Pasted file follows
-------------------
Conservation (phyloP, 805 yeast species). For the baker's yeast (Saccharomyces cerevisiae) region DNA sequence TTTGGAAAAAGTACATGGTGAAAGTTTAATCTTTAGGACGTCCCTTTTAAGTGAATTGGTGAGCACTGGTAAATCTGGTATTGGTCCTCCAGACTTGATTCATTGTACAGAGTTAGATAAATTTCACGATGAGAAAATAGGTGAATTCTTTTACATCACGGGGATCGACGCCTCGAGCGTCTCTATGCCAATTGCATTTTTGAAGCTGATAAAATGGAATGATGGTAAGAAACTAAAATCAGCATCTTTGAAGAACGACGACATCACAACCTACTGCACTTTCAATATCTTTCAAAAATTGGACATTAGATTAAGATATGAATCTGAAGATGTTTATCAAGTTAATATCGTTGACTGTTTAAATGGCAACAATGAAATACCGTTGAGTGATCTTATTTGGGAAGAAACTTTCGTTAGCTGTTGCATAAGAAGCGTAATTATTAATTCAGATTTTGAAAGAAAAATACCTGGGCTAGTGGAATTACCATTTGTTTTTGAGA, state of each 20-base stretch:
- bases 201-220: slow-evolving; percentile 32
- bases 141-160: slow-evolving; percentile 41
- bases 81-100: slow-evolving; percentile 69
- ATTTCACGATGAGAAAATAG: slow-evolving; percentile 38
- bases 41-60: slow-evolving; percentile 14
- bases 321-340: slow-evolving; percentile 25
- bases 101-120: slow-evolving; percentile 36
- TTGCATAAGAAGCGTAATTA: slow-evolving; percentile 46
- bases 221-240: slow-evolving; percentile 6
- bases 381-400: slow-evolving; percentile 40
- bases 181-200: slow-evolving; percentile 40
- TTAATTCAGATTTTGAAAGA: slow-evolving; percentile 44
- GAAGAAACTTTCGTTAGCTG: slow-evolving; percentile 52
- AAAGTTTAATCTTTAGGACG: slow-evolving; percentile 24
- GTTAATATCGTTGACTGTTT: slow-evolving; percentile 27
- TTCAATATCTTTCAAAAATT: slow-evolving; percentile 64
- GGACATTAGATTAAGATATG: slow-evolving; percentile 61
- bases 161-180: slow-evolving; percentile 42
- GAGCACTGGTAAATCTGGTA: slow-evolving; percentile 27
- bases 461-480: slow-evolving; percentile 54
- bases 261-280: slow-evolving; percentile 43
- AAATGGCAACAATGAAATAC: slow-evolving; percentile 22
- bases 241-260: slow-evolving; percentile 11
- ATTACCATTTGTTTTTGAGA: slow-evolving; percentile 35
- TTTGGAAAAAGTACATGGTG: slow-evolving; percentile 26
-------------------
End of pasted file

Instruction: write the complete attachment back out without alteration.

Conservation (phyloP, 805 yeast species). For the baker's yeast (Saccharomyces cerevisiae) region DNA sequence TTTGGAAAAAGTACATGGTGAAAGTTTAATCTTTAGGACGTCCCTTTTAAGTGAATTGGTGAGCACTGGTAAATCTGGTATTGGTCCTCCAGACTTGATTCATTGTACAGAGTTAGATAAATTTCACGATGAGAAAATAGGTGAATTCTTTTACATCACGGGGATCGACGCCTCGAGCGTCTCTATGCCAATTGCATTTTTGAAGCTGATAAAATGGAATGATGGTAAGAAACTAAAATCAGCATCTTTGAAGAACGACGACATCACAACCTACTGCACTTTCAATATCTTTCAAAAATTGGACATTAGATTAAGATATGAATCTGAAGATGTTTATCAAGTTAATATCGTTGACTGTTTAAATGGCAACAATGAAATACCGTTGAGTGATCTTATTTGGGAAGAAACTTTCGTTAGCTGTTGCATAAGAAGCGTAATTATTAATTCAGATTTTGAAAGAAAAATACCTGGGCTAGTGGAATTACCATTTGTTTTTGAGA, state of each 20-base stretch:
- bases 201-220: slow-evolving; percentile 32
- bases 141-160: slow-evolving; percentile 41
- bases 81-100: slow-evolving; percentile 69
- ATTTCACGATGAGAAAATAG: slow-evolving; percentile 38
- bases 41-60: slow-evolving; percentile 14
- bases 321-340: slow-evolving; percentile 25
- bases 101-120: slow-evolving; percentile 36
- TTGCATAAGAAGCGTAATTA: slow-evolving; percentile 46
- bases 221-240: slow-evolving; percentile 6
- bases 381-400: slow-evolving; percentile 40
- bases 181-200: slow-evolving; percentile 40
- TTAATTCAGATTTTGAAAGA: slow-evolving; percentile 44
- GAAGAAACTTTCGTTAGCTG: slow-evolving; percentile 52
- AAAGTTTAATCTTTAGGACG: slow-evolving; percentile 24
- GTTAATATCGTTGACTGTTT: slow-evolving; percentile 27
- TTCAATATCTTTCAAAAATT: slow-evolving; percentile 64
- GGACATTAGATTAAGATATG: slow-evolving; percentile 61
- bases 161-180: slow-evolving; percentile 42
- GAGCACTGGTAAATCTGGTA: slow-evolving; percentile 27
- bases 461-480: slow-evolving; percentile 54
- bases 261-280: slow-evolving; percentile 43
- AAATGGCAACAATGAAATAC: slow-evolving; percentile 22
- bases 241-260: slow-evolving; percentile 11
- ATTACCATTTGTTTTTGAGA: slow-evolving; percentile 35
- TTTGGAAAAAGTACATGGTG: slow-evolving; percentile 26